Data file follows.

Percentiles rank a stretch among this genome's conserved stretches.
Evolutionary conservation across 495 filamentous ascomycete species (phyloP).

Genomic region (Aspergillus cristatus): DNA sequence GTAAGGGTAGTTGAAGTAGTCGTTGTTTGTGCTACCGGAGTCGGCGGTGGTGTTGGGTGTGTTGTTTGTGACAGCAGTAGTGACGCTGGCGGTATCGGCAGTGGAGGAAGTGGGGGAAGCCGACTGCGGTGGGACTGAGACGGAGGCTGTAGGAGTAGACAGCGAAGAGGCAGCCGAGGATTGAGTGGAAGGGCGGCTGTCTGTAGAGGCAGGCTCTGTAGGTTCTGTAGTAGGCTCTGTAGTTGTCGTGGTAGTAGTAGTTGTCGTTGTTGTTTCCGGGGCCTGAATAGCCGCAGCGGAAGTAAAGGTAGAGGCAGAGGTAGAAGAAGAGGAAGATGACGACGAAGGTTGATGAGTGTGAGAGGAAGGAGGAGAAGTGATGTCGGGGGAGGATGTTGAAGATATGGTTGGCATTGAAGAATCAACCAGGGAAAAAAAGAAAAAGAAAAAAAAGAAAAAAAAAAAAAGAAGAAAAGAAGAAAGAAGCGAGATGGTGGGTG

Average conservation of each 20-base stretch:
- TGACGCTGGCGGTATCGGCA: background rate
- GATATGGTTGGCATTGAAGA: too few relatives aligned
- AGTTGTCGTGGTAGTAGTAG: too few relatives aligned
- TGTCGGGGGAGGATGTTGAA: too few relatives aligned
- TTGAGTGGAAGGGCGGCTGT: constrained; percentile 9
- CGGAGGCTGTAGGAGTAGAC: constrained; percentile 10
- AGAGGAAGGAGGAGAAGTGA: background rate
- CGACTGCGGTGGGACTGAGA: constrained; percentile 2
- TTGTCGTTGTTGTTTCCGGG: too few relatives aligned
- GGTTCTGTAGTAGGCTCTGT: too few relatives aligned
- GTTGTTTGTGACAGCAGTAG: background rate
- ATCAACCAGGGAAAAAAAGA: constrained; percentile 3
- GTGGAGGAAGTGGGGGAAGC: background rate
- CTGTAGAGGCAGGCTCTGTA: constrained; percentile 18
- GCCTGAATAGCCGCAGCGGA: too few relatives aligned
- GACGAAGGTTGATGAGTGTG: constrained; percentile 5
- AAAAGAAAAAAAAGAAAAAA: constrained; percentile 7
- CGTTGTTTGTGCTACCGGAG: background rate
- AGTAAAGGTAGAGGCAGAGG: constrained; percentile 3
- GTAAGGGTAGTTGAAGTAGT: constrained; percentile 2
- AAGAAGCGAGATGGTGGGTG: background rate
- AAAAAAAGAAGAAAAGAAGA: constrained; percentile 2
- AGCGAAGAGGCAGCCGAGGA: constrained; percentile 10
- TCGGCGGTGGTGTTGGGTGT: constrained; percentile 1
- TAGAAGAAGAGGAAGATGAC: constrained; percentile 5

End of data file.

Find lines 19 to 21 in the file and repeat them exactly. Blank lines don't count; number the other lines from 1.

- GCCTGAATAGCCGCAGCGGA: too few relatives aligned
- GACGAAGGTTGATGAGTGTG: constrained; percentile 5
- AAAAGAAAAAAAAGAAAAAA: constrained; percentile 7